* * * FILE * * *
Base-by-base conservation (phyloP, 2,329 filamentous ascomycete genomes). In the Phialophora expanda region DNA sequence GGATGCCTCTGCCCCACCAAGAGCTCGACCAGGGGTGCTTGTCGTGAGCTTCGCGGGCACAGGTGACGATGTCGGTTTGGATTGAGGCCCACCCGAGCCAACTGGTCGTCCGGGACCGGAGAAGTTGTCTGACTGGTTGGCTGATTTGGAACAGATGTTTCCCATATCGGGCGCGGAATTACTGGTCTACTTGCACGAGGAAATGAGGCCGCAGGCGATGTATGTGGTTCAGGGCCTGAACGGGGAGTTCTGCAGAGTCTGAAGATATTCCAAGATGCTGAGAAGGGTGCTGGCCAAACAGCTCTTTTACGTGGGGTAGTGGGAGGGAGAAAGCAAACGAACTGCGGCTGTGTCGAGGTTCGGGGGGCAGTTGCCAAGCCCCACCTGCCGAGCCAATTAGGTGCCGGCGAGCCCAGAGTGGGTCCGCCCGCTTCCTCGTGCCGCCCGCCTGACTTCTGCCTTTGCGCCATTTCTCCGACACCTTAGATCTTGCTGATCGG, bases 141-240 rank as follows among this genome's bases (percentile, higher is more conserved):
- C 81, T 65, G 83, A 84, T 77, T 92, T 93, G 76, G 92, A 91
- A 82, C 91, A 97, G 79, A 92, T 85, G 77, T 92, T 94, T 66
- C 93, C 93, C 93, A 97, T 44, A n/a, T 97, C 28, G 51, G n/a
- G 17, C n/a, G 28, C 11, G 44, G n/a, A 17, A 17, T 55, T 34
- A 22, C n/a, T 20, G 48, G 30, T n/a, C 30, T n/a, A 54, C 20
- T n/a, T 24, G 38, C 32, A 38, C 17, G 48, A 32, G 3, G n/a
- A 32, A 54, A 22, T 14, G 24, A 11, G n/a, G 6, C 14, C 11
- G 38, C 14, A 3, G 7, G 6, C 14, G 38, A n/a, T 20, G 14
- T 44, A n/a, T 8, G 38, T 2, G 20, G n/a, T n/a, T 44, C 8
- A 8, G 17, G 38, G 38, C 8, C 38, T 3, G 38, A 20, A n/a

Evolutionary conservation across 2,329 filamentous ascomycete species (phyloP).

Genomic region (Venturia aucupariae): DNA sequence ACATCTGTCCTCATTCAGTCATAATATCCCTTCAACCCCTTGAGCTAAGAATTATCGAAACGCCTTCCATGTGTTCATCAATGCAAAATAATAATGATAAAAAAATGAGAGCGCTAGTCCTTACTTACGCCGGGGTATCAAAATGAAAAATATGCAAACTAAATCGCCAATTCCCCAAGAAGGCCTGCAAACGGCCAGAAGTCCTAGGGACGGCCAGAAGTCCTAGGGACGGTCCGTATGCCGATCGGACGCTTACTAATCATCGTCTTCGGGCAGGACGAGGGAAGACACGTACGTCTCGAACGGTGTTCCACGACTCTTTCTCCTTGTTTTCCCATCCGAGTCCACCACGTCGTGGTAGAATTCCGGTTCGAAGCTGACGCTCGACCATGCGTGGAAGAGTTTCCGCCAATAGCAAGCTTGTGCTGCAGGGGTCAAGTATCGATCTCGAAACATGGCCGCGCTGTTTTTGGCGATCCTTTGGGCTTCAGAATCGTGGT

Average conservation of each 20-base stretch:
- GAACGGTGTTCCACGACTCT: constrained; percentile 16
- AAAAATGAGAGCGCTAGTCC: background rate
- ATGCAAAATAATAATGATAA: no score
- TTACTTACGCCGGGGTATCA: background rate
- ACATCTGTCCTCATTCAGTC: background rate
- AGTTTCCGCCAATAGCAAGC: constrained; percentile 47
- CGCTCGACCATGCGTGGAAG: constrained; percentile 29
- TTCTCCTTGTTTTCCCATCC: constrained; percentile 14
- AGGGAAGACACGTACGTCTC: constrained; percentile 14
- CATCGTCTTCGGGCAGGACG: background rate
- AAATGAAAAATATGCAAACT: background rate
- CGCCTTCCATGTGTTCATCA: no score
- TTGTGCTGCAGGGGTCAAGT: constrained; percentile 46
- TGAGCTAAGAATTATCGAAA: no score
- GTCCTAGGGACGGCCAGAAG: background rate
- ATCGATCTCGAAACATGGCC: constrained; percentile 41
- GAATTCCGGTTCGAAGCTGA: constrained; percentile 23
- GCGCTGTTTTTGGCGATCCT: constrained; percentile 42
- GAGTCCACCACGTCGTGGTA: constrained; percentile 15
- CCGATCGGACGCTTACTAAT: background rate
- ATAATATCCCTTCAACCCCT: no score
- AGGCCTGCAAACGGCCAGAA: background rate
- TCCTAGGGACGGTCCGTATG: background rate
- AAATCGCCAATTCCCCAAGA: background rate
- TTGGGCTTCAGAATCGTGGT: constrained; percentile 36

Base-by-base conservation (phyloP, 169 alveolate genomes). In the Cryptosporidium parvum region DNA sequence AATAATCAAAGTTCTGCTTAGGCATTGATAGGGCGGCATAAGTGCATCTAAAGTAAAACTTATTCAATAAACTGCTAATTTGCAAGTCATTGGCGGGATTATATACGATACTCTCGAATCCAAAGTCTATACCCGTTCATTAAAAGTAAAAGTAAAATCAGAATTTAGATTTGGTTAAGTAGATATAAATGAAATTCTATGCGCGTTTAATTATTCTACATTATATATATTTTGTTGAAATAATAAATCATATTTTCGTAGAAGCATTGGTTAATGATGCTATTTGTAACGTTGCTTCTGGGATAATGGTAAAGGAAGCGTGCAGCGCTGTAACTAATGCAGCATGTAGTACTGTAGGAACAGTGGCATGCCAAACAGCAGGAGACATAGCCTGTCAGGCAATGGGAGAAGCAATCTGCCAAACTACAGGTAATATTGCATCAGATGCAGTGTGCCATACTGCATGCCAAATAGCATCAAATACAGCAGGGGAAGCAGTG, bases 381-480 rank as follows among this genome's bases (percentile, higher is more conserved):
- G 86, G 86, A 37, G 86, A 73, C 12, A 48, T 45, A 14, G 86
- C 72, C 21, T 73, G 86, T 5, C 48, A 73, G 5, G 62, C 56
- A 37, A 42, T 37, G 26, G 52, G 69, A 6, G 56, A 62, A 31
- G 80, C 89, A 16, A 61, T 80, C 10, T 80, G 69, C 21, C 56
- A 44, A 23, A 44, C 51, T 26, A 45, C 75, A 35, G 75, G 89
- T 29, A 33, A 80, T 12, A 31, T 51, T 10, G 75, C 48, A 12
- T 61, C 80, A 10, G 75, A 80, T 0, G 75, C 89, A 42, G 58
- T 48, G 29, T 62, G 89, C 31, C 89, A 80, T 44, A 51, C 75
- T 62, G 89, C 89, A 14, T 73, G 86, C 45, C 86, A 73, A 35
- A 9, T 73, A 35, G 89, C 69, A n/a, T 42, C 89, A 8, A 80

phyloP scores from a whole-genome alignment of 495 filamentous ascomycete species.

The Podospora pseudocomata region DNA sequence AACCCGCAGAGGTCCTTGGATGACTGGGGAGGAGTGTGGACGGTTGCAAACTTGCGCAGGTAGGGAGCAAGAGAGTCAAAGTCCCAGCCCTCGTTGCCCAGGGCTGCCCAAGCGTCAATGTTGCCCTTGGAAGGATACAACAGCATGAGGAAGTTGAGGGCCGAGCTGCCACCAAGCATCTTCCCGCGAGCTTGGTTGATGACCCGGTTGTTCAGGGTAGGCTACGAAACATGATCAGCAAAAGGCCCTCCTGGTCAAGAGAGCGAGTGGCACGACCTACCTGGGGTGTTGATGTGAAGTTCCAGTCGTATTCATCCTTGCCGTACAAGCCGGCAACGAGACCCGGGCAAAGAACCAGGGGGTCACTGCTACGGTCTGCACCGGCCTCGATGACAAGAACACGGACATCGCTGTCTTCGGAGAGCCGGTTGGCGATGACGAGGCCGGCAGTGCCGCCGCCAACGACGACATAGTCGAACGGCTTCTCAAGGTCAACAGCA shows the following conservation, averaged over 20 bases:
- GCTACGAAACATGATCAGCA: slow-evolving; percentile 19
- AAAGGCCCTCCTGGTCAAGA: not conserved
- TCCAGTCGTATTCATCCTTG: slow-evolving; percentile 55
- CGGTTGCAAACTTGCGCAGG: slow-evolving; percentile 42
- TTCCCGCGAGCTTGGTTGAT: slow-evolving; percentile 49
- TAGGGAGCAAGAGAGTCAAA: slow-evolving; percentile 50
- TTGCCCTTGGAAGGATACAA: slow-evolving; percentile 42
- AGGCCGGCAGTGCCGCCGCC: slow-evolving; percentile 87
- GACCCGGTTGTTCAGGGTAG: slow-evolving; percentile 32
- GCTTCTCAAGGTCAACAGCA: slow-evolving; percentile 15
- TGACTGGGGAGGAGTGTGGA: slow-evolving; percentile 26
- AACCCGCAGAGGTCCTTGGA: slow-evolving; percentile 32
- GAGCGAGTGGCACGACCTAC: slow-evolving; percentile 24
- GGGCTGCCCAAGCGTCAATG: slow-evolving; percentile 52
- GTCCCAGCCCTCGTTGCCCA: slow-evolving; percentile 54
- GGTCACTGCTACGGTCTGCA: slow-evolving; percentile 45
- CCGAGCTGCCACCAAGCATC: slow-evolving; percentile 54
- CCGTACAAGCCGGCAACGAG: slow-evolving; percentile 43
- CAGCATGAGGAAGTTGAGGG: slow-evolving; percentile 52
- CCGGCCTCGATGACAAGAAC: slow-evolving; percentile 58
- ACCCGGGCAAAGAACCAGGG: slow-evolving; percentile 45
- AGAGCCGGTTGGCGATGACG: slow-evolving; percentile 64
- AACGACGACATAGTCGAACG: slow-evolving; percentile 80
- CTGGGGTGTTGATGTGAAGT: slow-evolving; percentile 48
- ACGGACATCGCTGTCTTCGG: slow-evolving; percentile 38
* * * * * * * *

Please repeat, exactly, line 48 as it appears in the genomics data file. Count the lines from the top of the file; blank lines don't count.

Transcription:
- T 48, G 29, T 62, G 89, C 31, C 89, A 80, T 44, A 51, C 75